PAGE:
Another great resource for Sorry Day and exploring the story behind the illustration, is a read-a-loud clip on Youtube with Dub Leffler from the National Library of Australia. I really love this resource, because not only are the students able to listen to the story being read by someone who was a part of creating the book, but Dub also asks questions throughout the story, which poses some really great questions to the listeners and points for discussion, for your students to think about and for teachers to take onboard, when you are also reading this book with your class. The highlight of this video for me was for sure, the surprise art lesson at the end. Dub very generously shares an art activity that gives you a behind the scenes look at how he created the sepia 'past' pages of Sorry Day using coffee and salt. He gives you a complete lesson in how to do this and you could quite easily embed this into your Art program. Which I know, is something that a lot of you are keen for and ask a lot of questions about.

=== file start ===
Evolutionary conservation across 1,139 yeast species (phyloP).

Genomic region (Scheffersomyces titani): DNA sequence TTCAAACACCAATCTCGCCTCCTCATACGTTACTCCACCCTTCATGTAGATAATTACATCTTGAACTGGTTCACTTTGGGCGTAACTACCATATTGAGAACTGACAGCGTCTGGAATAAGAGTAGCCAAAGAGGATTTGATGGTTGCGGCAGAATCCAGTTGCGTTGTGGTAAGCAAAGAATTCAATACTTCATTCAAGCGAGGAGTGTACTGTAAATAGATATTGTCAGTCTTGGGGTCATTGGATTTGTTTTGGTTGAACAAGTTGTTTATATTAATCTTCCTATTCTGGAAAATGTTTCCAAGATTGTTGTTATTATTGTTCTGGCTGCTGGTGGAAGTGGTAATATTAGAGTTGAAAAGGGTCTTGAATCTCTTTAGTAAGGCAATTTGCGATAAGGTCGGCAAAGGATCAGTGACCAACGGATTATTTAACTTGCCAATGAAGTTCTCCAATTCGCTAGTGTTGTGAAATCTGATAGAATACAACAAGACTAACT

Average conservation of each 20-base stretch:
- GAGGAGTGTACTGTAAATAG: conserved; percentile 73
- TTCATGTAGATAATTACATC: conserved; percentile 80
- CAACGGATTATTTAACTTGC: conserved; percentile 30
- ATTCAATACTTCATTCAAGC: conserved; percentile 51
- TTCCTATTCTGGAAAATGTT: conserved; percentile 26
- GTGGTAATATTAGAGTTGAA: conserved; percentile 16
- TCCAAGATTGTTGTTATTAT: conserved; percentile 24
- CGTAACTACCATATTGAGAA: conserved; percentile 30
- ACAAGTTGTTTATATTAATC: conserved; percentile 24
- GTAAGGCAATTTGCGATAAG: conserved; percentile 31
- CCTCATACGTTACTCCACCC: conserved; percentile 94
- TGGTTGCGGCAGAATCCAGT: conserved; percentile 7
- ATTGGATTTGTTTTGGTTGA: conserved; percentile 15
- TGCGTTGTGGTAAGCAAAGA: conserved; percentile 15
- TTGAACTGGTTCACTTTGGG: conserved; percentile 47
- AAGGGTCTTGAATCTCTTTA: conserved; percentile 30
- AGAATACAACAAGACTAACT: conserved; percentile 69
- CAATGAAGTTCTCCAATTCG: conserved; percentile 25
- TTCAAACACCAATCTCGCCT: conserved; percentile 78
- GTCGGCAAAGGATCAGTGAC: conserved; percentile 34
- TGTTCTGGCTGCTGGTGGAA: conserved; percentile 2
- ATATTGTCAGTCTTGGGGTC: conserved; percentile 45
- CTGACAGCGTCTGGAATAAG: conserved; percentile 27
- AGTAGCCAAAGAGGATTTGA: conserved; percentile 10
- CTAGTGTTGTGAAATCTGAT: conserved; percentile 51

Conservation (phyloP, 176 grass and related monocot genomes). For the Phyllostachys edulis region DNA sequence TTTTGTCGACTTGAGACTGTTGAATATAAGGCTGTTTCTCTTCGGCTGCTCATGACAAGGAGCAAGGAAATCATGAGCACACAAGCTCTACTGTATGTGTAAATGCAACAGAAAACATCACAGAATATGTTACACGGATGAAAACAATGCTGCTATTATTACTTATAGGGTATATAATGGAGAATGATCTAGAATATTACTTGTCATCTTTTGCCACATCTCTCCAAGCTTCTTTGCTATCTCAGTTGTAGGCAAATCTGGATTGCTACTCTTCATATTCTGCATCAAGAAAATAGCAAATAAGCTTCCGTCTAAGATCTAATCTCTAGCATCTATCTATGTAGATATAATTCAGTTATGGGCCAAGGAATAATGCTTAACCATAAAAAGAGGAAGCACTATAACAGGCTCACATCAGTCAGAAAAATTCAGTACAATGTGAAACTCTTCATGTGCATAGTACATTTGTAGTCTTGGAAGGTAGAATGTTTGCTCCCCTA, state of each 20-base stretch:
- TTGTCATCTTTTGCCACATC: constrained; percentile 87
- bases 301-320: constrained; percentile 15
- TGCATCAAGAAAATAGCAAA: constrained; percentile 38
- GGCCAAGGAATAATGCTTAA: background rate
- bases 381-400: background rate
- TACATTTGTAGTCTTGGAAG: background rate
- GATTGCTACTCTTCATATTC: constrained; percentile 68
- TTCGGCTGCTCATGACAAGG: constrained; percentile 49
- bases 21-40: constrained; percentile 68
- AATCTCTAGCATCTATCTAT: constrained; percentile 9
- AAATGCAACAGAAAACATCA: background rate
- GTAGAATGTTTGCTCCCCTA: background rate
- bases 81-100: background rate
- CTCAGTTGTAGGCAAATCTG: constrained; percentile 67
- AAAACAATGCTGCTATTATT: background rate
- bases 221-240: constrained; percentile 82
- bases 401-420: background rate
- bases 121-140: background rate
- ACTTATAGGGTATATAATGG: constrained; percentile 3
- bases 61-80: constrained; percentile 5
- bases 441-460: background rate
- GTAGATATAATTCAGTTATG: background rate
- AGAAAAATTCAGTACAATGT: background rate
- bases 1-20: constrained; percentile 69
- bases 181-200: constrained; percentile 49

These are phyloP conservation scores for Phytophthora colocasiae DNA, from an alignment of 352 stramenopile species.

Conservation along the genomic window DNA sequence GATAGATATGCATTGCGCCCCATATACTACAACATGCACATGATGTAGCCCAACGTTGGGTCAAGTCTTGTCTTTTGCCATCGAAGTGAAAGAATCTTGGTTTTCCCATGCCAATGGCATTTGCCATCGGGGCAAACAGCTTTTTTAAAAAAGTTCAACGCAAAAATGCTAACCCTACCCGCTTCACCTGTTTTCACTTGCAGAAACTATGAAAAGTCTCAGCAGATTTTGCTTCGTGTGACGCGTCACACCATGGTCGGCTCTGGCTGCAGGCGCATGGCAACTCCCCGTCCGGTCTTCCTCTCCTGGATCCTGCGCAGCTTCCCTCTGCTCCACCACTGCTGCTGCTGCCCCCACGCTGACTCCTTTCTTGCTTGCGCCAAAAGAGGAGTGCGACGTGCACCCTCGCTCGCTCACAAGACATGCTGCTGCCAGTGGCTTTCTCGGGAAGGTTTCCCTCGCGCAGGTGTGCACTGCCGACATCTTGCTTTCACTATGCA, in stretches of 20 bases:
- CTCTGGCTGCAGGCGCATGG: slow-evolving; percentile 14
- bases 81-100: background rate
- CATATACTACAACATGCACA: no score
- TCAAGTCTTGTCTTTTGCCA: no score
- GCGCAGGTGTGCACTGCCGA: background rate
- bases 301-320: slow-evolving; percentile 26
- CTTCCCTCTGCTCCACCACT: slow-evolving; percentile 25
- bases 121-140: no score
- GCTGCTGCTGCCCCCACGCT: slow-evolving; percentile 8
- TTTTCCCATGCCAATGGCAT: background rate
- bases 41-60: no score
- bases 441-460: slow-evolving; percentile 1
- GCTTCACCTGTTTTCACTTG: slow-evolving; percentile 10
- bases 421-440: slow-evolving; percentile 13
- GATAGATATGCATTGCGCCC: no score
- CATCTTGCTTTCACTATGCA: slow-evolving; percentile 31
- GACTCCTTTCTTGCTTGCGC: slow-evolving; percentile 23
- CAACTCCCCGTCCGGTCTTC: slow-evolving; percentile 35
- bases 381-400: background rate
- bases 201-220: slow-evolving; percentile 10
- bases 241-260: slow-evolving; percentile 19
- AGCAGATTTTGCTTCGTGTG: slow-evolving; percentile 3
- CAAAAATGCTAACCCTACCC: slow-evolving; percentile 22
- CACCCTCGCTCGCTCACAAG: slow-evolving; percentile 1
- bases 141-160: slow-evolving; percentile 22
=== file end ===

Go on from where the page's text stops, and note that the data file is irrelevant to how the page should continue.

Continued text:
If you teach year 6 then you are lucky enough to have access to a very detailed and free set of 4 - 5 weeks of lesson plans and activities, created by the incredible team at Reading Australia. These lessons cover:


  • Exploring the text in context

  • Exploring, plot, character, setting and themes

  • Examining text structure and organisation

  • Creating texts


All of these are accompanied by rich tasks and are linked to the Australian Curriculum.




More about the author and illustrator


For more information about Coral Vass and her wonderful work you can check out her website and to view Dub Leffler's biography and more of his stunning work you can find this on the Magabala Books website.



Summary


I really hope that today's post has shared some different ways for you to embed Sorry Day into your teaching and has made embedding First Nations perspectives into your daily teaching a little bit easier. If you would like to purchase this Sorry Day, then please use my affiliate link to support my Community Collab with Riley Callie Resources (A First Nations owned business specialising in Aboriginal and Torres Strait Islander teaching resources).